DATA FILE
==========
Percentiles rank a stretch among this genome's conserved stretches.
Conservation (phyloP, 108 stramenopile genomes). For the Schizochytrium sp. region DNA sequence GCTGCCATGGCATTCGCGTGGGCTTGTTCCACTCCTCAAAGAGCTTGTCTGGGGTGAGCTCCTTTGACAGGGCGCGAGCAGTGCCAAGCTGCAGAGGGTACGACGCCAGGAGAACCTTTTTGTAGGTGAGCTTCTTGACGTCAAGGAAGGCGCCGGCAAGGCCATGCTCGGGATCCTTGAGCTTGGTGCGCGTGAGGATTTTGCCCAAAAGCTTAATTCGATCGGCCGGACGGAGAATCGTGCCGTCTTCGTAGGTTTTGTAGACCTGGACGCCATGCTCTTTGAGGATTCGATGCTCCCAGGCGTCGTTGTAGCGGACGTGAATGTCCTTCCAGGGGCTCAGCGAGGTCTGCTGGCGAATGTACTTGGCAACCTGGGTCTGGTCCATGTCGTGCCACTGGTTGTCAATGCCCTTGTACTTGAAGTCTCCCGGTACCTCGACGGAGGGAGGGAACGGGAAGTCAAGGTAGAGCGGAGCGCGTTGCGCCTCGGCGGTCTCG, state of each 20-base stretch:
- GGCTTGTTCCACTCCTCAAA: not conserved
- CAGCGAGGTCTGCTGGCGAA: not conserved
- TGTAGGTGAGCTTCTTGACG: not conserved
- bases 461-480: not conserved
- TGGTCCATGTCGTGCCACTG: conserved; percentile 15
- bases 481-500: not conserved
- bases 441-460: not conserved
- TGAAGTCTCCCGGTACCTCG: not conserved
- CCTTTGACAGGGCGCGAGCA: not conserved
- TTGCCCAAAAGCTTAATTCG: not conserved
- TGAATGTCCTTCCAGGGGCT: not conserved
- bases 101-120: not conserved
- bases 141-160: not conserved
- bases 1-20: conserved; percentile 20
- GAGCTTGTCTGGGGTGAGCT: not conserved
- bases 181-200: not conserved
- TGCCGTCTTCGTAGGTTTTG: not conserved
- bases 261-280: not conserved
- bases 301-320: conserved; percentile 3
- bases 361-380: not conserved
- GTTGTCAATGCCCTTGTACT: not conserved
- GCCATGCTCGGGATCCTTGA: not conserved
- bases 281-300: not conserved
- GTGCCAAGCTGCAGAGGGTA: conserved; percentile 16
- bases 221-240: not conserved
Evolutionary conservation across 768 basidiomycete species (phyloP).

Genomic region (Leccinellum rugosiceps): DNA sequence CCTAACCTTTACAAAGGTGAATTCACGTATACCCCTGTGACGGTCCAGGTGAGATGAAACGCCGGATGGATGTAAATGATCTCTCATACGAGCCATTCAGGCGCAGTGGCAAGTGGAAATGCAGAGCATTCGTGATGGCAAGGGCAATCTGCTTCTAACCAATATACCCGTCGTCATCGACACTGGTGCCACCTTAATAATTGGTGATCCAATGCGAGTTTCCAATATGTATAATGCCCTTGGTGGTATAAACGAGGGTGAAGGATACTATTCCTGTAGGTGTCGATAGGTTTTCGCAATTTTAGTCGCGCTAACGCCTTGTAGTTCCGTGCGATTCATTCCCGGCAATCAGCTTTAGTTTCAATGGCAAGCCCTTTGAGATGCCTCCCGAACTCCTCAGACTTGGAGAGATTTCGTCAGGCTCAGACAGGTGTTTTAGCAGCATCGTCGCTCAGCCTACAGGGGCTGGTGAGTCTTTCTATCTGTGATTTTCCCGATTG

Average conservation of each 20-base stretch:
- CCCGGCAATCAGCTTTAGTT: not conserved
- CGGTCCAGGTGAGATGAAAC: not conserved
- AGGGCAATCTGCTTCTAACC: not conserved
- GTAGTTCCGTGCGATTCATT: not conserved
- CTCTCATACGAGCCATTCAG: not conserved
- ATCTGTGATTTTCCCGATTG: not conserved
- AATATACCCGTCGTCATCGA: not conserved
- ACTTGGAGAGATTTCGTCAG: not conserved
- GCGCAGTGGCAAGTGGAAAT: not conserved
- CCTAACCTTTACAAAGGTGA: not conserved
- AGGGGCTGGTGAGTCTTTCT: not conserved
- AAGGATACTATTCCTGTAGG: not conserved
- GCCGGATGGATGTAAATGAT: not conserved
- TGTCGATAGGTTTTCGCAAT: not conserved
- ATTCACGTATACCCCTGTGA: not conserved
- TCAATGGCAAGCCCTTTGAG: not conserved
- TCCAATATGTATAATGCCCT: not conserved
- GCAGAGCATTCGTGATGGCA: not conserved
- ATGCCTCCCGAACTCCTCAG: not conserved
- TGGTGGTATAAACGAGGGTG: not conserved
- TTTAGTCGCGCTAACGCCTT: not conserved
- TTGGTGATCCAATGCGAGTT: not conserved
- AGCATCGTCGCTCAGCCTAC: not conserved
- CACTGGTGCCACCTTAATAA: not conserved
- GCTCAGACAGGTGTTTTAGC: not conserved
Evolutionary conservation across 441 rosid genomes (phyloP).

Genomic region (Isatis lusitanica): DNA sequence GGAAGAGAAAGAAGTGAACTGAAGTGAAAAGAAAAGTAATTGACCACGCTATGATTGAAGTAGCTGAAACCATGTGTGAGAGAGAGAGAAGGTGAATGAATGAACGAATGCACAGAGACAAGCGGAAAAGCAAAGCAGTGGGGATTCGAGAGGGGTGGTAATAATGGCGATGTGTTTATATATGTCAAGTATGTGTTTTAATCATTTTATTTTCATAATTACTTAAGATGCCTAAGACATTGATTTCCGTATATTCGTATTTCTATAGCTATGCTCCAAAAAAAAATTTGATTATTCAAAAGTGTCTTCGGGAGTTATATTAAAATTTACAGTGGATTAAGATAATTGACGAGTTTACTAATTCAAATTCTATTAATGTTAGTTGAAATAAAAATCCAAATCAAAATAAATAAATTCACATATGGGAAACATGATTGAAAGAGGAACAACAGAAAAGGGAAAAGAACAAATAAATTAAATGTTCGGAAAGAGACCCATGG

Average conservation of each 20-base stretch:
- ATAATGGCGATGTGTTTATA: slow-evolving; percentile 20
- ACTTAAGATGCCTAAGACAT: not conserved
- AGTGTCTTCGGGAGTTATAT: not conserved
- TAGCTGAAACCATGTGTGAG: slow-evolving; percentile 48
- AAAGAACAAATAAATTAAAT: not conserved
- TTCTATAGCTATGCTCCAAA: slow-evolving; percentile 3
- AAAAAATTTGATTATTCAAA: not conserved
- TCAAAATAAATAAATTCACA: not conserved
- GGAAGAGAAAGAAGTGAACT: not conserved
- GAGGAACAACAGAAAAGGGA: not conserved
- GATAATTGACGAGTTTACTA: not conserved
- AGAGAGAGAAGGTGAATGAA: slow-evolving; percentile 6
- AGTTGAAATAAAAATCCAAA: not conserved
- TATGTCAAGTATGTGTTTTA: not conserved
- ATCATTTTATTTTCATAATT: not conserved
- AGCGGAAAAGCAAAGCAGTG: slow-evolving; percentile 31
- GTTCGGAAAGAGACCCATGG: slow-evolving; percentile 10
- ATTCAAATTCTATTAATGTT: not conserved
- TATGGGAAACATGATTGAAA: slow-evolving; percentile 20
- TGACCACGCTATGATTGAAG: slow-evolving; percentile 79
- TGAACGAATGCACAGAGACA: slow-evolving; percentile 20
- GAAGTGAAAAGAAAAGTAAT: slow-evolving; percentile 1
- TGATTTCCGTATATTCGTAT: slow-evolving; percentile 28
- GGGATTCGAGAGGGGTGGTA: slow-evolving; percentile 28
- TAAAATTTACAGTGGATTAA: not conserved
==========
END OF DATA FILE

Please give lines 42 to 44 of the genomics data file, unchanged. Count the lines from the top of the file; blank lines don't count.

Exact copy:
- AAGGATACTATTCCTGTAGG: not conserved
- GCCGGATGGATGTAAATGAT: not conserved
- TGTCGATAGGTTTTCGCAAT: not conserved